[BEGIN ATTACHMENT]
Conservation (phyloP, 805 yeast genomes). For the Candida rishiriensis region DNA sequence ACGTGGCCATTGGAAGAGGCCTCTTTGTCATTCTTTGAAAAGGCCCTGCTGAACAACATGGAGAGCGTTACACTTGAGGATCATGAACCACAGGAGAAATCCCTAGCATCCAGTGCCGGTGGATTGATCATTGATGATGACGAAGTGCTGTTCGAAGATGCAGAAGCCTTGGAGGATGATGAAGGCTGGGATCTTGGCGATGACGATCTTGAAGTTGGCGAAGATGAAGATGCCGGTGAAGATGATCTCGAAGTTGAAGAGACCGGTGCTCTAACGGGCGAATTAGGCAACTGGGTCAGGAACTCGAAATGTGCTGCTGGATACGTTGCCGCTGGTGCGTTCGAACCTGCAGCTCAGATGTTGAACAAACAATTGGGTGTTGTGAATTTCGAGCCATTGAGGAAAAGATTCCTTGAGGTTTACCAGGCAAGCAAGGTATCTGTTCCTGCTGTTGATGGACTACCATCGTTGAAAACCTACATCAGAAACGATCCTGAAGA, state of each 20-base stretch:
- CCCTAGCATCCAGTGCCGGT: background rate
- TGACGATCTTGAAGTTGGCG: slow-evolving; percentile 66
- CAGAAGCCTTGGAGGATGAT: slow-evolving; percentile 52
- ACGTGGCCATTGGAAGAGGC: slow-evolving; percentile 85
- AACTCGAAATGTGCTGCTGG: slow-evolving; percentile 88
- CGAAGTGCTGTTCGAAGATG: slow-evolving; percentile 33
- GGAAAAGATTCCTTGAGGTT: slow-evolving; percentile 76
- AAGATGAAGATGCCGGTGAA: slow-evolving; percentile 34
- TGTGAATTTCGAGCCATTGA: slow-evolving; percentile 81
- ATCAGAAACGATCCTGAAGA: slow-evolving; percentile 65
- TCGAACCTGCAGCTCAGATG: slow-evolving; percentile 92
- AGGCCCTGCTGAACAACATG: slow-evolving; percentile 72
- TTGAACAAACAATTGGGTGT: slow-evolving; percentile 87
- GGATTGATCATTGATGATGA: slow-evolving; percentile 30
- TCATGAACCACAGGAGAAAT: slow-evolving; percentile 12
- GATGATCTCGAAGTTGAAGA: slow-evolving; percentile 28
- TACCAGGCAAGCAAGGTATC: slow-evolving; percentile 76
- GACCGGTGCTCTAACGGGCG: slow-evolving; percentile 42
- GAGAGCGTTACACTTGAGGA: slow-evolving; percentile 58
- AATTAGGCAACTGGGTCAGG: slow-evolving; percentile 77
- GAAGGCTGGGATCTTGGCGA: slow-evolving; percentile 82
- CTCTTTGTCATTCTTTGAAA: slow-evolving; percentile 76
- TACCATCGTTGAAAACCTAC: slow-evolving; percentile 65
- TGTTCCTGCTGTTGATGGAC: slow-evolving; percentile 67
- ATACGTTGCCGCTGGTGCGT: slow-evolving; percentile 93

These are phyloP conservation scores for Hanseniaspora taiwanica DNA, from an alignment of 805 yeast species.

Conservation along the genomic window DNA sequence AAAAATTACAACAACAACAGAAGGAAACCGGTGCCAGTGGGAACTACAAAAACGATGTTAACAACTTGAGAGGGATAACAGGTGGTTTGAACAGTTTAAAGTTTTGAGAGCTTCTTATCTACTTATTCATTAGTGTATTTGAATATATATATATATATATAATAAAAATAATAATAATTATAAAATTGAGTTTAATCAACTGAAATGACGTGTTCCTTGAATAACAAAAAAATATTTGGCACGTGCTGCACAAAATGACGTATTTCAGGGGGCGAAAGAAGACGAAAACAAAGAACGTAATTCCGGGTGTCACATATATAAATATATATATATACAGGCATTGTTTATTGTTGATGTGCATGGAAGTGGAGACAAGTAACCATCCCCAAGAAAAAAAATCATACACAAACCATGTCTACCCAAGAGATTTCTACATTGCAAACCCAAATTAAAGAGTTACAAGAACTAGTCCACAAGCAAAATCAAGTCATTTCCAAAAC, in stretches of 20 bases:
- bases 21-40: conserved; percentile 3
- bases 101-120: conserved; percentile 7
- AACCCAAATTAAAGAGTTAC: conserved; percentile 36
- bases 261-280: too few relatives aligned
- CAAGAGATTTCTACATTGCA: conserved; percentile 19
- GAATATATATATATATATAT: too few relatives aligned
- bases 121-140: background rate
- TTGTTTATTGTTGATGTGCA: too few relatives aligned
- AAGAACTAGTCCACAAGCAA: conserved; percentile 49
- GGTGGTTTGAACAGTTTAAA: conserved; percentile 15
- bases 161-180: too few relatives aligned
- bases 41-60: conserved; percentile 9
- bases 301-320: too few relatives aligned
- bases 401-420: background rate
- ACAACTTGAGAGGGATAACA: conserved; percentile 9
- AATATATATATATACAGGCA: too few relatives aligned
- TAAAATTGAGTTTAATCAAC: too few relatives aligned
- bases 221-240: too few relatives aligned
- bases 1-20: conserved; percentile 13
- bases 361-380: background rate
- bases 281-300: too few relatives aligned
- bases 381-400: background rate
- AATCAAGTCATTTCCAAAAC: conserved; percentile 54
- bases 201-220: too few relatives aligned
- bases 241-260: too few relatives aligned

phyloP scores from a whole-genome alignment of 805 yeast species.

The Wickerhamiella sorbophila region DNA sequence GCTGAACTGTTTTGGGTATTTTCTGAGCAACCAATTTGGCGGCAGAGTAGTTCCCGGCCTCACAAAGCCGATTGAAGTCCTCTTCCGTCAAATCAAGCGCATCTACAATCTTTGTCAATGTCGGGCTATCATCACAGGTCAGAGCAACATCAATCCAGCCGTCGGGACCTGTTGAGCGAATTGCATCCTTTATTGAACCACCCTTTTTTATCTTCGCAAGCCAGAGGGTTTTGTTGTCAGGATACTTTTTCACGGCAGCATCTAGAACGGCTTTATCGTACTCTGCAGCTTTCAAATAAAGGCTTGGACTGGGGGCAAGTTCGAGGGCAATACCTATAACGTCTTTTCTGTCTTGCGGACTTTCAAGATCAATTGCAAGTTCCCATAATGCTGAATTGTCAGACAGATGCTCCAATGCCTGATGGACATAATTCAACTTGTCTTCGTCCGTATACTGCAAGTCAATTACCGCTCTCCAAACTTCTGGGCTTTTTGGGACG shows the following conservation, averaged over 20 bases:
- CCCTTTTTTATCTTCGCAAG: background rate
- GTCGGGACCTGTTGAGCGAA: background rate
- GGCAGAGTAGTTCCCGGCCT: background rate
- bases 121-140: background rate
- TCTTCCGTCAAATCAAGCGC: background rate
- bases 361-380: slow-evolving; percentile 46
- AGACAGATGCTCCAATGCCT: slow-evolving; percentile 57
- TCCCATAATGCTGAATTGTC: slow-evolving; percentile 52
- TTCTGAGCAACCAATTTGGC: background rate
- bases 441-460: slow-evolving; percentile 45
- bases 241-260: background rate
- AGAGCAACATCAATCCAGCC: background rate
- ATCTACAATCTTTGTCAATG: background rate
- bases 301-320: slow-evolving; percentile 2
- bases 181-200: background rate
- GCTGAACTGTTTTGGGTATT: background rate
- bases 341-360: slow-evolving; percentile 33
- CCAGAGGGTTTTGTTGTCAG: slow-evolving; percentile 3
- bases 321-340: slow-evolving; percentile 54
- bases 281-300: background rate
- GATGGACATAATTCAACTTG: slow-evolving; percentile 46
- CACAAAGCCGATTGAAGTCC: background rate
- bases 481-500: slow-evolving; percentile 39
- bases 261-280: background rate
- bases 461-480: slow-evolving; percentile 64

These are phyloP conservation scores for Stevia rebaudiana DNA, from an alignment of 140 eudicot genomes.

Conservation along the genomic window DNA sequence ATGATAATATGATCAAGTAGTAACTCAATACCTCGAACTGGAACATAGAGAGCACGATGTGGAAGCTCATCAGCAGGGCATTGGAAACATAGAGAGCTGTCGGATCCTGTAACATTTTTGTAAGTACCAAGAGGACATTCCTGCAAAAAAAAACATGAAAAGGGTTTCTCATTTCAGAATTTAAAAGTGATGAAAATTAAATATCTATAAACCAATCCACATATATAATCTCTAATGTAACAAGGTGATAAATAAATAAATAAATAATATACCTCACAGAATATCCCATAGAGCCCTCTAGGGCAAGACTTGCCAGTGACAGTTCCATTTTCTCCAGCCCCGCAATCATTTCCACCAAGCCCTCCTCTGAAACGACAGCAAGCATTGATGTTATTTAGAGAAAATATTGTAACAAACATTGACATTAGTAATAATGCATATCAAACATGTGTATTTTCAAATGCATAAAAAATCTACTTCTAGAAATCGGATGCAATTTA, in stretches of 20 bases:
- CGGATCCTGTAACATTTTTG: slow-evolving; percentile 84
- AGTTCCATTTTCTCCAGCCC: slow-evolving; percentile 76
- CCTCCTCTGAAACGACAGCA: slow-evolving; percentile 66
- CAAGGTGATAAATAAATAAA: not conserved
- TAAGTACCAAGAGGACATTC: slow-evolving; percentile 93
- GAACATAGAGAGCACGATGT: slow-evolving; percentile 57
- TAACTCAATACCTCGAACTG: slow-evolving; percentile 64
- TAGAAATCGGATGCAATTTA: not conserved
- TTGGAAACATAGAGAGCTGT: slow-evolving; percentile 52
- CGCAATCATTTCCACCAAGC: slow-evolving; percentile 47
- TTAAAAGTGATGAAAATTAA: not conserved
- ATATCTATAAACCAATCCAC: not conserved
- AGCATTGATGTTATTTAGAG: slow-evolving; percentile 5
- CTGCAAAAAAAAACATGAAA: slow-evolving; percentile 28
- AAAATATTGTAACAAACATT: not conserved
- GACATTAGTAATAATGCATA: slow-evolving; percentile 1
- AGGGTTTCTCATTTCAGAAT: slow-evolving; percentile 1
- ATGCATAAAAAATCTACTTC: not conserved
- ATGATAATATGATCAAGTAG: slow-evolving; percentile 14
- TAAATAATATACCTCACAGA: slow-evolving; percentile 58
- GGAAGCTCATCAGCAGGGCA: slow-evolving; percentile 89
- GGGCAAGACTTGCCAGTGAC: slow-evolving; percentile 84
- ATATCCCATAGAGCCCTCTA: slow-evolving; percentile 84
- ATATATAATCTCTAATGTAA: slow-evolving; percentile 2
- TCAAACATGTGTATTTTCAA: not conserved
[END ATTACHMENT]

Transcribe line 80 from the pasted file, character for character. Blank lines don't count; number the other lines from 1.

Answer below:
- bases 461-480: slow-evolving; percentile 64